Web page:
Thursday, August 28, 2014
Inquirer Daily News

Jeremy Lin's new reality

A year after "Linsanity," normalcy returned to Jeremy Lin's life in Houston. He wasn't on the cover of Time or leading Sportscenter; he wasn't even the most high-profile new guard on the Rockets. James Harden is the face of the franchise; Lin is just one of a number of young players trying to find their way playing next to him. In his first season as a full-time starter, Lin had respectable statistics, averaging 13 points and six assists a game on 44 percent shooting.

But while Harden took a lot of pressure off Lin, the fit between the two guards was hardly perfect in their first season together. Harden, one of the most gifted playmakers in the NBA, needs the ball in his hands. As a result, the other perimeter players have to be comfortable playing without the ball, spotting up around the three-point line and living off his penetration. Lin, in contrast, is an inconsistent shooter who likes to create his own offense.

On the other side of the ball, Harden's defense was often inadequate. That's partly the result of his offensive responsibilities -- he finished a gargantuan 29 percent of Houston's possessions last season when he was in the game -- and partly because, unlike most NBA stars, he isn't an elite athlete. He dominates through size and feel for the game, two traits that don't necessarily translate to the defensive end. The guard next to him should be an excellent defender, which has never been one of the strengths of Lin's game.

Great shooting guards don't need to share a backcourt with a high-level point guard. Look at Kobe Bryant and Dwyane Wade; for the most part, they've played next to relatively limited guards like Derek Fisher and Mario Chalmers. In his one season with the Los Angeles Lakers, Gary Payton struggled, standing in the corner while Kobe dominated the ball. Harden's ideal backcourt partner is a defensive specialist who can make threes and stay out of the way.

Lin's skill-set replicates, rather than complements, Harden's. His best game of the season -- a 38-point, seven-assist showing against the San Antonio Spurs -- came when Harden was out. While he can be effective as a secondary playmaker in half-court sets, a starting point guard who shoots 33 percent from three-point line in the Houston offense is leaving points on the board. Lin, who shot 33 percent from the college three at Harvard, simply has to become a better shooter.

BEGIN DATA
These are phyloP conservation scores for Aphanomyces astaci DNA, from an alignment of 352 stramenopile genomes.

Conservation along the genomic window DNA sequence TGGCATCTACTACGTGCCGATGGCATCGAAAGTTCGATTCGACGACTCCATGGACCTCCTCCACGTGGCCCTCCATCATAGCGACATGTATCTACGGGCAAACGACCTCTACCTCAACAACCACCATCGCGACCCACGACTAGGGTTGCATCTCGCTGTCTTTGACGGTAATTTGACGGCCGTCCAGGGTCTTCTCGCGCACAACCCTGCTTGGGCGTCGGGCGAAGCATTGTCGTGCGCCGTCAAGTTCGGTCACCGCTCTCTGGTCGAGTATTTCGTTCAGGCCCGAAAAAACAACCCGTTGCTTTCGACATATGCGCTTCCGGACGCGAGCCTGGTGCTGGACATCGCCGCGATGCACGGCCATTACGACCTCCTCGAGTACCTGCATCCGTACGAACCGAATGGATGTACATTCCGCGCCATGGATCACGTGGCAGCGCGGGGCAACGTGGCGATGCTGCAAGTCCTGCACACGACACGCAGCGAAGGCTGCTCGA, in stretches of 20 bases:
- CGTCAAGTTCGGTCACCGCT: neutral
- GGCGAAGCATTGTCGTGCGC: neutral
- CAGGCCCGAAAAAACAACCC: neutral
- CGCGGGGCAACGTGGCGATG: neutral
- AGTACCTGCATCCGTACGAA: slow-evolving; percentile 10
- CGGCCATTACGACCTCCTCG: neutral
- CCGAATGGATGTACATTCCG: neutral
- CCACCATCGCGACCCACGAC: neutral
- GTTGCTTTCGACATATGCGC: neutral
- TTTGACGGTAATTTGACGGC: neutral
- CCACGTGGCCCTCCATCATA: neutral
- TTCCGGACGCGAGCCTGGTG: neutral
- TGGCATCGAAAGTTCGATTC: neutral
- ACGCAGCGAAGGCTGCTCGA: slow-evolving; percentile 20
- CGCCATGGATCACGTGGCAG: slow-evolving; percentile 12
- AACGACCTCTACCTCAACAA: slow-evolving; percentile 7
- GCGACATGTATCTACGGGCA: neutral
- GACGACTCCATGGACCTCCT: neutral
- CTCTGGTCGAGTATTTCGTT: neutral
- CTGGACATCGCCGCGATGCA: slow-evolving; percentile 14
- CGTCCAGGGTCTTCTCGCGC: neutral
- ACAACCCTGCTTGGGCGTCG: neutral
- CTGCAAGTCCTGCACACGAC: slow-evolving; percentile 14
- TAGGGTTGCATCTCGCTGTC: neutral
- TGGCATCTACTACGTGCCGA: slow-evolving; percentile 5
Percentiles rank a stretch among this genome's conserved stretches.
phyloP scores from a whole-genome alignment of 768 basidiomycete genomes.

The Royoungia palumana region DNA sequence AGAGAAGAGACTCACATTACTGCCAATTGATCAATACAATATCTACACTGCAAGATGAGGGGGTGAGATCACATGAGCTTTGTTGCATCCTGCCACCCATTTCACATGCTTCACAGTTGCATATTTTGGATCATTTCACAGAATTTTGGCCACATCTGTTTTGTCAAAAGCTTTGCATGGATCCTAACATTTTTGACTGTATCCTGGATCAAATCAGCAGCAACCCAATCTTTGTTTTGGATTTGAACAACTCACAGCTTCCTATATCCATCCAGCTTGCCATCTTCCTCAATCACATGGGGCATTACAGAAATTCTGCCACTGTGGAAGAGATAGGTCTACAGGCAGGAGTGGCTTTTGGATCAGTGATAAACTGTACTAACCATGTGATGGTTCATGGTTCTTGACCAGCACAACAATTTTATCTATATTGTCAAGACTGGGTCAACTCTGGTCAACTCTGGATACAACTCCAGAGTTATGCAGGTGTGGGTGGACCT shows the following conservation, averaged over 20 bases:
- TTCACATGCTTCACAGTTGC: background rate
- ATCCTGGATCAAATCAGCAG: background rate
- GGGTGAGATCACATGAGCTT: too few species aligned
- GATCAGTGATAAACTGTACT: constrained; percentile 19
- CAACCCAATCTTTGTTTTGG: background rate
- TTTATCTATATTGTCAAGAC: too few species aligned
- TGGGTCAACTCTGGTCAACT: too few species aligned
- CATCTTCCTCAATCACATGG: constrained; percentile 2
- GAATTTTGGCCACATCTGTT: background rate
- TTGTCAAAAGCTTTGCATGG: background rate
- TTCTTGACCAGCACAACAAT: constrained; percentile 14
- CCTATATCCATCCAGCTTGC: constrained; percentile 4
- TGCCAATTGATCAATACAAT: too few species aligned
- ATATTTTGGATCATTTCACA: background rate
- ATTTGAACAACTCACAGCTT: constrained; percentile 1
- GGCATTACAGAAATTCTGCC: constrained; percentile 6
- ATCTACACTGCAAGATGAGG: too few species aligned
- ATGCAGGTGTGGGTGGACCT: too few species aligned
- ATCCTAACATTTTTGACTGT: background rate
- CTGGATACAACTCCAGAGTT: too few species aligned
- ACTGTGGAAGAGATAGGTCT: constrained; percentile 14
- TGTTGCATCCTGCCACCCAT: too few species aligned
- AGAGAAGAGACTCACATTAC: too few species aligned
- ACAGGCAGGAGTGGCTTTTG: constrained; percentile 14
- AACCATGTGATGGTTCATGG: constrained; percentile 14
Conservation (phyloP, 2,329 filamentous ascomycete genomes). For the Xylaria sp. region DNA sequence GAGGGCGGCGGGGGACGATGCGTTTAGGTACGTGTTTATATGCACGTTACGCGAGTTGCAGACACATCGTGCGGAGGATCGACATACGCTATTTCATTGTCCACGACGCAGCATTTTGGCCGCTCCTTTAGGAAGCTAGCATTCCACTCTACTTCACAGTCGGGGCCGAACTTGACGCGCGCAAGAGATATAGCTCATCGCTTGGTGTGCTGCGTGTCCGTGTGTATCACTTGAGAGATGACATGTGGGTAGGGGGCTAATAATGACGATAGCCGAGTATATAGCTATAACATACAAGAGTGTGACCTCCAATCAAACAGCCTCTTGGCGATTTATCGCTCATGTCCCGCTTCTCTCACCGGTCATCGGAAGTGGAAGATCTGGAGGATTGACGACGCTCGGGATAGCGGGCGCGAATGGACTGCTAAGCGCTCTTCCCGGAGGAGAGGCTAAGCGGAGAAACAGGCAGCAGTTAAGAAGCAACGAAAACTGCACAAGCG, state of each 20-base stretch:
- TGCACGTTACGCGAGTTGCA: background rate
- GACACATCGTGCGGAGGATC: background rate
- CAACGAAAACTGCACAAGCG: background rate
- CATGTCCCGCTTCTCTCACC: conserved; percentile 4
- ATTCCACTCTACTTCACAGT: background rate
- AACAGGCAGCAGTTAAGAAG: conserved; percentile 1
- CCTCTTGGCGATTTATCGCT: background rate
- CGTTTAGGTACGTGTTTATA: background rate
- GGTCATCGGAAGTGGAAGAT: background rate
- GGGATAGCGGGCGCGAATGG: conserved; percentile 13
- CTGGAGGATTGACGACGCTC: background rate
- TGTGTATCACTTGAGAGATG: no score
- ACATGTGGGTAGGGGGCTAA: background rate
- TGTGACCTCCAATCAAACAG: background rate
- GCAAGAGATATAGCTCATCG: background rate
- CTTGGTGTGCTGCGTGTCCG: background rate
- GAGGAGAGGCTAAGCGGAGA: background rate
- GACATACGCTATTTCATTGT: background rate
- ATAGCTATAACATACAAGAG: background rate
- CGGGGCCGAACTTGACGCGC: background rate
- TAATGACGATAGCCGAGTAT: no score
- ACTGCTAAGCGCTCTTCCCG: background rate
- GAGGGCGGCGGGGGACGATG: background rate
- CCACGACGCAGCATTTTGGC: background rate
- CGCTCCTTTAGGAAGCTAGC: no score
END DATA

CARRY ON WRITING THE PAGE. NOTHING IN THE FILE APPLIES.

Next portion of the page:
In their first year together, Lin and Harden shared the court for more than 2,200 minutes, outscoring opponents by +2.2 points per 100 possessions, per Basketball Reference. In contrast, in the 365 minutes that Harden played with backup Patrick Beverley, the Rockets were +7.1 per 100 possessions.

Beverley, a 25-year-old who began last season playing in Europe, is everything that Lin is not. He's a ballhawk who averaged 1.9 steals per 36 minutes and shot 37 percent from beyond the arc. On a per-minute basis, Lin and Beverley were remarkably similar last season; Beverley had a 15.3 PER and Lin had a 14.9 mark. And while Lin struggled with a chest injury in the playoffs, Beverley had a coming out party after being moved into the starting lineup, averaging 12 points and five assists on 43 percent shooting. He became known for injuring Russell Westbrook while lunging for a ball, but his ability to pressure the ball for 94 feet helped the Rockets turn the series around.

This is a business where teams often make decisions based on finances, not skills. Going forward, as the Rockets front office tries to improve its talent base, it might wonder why it is paying Lin $8 million when it can get the same production for $1 million from Beverley. The Rockets gave Lin a big contract last offseason, but it was only for three years.

To justify his salary, Lin will have to improve as a shooter, playmaker and defender. Heck, Beverley may not be his only competition. Isaiah Canaan, the Rockets third-string point guard, was a second-team All-American who lead Murray State to a 31-2 record as a junior. He would love to get the same opportunity Lin received in New York.

As hard as Lin worked to get a starting spot, he'll have to work even harder to keep it. That's life in the NBA.

This article originally appeared on SBNation.

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